Premature? Of course it's premature. Spring's always premature. And that's the point of it. It cracks into winter when winter's still about. It throws out shoots into air still hostile.
Spring's an act of bravado, of daring, a fat risk taken, a promise made too soon, but a promise that the earth never goes back on. However hard winter comes at it, though it freezes buds and blackens shoots, spring keeps coming and nothing is better.
The novelty never palls. Earth's immeasurable surprise, Larkin called it. bang on as always.
Officially 16 days of winter still remain but spring doesn't understand "officially". Spring happens when it happens and here that's now. The rush to reproduce is on. Sap's up. Blossoms out. Up and out are spring's directions. Up and out.
I've tried to write the spring before, to capture it in words. The last time may have been, oh, about a year ago. But I never quite get it because spring is wordless. It predates words. It can't be isolated for inspection. It's an urge, a force, a drive. It rolls unstoppably through everything. All we can see is symptoms, sparks tossed off by its energy, odd indicative sparks, like my swallows.
Of course they are no more mine than they are yours or Aunty Doris', but it's on a shelf of books in my garage that they nest so I claim them. And they're back already, back from who knows where, from somewhere warmer, somewhere a little closer to the equator.
They remain appalled by me, taking fright and flight at the sight of me, but these instinct-driven scraps of feathered flesh, these insect-slaying acrobats, they please me to the very bone. Not just by being what they are, though what they are is beautiful, but by returning year on year. Like spring.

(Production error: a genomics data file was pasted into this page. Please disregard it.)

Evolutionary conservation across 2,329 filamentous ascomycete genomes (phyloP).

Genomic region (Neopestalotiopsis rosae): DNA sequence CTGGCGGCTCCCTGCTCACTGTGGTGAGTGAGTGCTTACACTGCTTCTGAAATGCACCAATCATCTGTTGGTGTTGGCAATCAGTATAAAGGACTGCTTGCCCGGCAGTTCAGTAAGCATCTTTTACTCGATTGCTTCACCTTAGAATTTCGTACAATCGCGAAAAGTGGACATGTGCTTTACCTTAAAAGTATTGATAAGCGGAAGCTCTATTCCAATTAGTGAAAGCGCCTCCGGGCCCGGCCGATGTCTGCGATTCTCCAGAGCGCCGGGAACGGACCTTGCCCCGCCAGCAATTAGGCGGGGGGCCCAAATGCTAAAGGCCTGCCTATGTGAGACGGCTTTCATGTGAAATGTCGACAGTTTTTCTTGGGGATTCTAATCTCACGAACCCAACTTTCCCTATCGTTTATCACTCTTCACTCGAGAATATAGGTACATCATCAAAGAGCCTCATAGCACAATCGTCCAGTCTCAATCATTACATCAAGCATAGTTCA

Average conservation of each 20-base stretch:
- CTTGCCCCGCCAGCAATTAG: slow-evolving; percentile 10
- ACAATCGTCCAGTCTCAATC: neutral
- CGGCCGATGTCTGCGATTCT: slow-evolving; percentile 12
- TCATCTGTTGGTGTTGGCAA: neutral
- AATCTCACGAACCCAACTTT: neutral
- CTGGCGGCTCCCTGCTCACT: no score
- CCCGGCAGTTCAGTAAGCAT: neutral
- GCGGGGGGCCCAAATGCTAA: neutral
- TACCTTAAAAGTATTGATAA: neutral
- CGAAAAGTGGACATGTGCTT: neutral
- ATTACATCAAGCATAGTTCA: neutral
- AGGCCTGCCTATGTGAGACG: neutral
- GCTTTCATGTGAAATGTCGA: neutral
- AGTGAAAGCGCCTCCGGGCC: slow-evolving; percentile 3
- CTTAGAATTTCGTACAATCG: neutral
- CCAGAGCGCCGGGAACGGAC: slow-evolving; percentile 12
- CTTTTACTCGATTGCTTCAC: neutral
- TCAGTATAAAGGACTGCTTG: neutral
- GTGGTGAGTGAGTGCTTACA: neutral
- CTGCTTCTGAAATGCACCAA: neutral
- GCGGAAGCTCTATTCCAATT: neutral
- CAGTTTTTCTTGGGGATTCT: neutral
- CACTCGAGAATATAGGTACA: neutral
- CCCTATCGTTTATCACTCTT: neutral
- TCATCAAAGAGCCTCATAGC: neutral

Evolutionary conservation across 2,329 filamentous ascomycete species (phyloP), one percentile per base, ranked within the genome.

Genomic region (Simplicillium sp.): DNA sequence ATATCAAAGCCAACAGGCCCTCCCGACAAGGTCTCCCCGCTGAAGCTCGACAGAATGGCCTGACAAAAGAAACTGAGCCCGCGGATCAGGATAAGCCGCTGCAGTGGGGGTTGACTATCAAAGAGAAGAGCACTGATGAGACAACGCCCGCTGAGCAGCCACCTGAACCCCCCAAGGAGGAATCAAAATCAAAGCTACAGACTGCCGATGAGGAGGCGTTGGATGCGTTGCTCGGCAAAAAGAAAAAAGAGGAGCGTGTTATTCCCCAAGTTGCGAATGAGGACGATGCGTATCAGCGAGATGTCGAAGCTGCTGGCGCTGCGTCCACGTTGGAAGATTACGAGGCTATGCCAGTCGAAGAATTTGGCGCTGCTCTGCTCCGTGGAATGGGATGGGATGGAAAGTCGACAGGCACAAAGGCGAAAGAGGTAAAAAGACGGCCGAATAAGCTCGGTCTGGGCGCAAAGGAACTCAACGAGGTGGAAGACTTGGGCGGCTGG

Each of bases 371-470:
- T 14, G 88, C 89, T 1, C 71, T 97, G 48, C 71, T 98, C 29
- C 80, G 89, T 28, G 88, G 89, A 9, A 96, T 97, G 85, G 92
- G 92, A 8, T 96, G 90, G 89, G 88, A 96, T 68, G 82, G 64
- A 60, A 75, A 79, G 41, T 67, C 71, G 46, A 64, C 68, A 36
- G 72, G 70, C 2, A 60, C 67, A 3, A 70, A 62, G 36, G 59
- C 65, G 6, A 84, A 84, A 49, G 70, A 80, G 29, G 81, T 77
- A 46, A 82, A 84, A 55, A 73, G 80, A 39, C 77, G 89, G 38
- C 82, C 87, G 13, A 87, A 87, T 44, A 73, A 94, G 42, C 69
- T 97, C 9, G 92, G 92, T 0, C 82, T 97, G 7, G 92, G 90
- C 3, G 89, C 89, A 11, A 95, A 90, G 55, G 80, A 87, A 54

A male chaffinch came to the deck today all dressed for sex. He's sloughed the dowdiness of winter and donned a chest plate the colour of bricks and a hood of powder blue that shimmered in the sun. And you could sense him strutting, preening, feeling the surge.
How the birds sing these bright mornings, carolling for mating rights, warning rivals, beckoning lovers. What I see as my land they know as theirs. To them the human overlay of roads and roofs and property rights means nothing. We are interlopers. They endure.
The wattle by my kitchen window has been in flower for weeks, a vivid mustard froth. Why it goes so early I don't know. Why any of this goes at all I don't know. It just is, and it pleases, presumably because I'm born of the same forces. Spring means merely that the planet's tilting back, the earth is warming.
Fish and chips - should have ordered half a scoop
Where would we be without the senses?
A quiz - are you ready, twitching and keen?
I buried a dog last summer, put a plaque on the spot. He'll have spent the winter dissolving into soil and water, and now the roots of the rosemary and lavender that I planted on his grave are reaching down and drawing him up. There's a fresh light green on the rosemary and hints of bud on the lavender and they are my dog. Spring's acoming - again. And again and again and again.
The daffodils have come again, their blaring trumpets, butter-yellow and vulgar jubilant. Subtler are the swellings on the twigs of the silver birch, the cherry, the apple that the possum ravaged. The swellings are like nascent biceps, urges under the skin, growths.
The hydrangeas are one step further round the cyclical continuum. I hacked them back just a month ago, levelled them to short and leafless sticks, left the wounds open and their hopes gone. But now they're up and it again, sap flowing, pushing out buds like ruby bullets, bullets that are already splitting to give tiny tongues of leaf, of a green so delicate you fear it's too frail for this world. It isn't too frail for this world. It belongs.
But it's the weeds that belong best, weeds being just the plants that like it here, that need no help, that we routinely smack down, uproot and poison for fear that they will overrun us. And still they overrun us.
Last week the grass felt the stir of the season and grew a foot overnight. Periwinkles bursting through the crumbling concrete of my drive, busting it like biscuit, and the old invincible ivy has sent out a thousand light green snakes, slithering through the grass in search of prey.
Ivy's now so thoroughly involved in my woodshed it effectively is my woodshed. I've given up fighting it. You can't beat spring.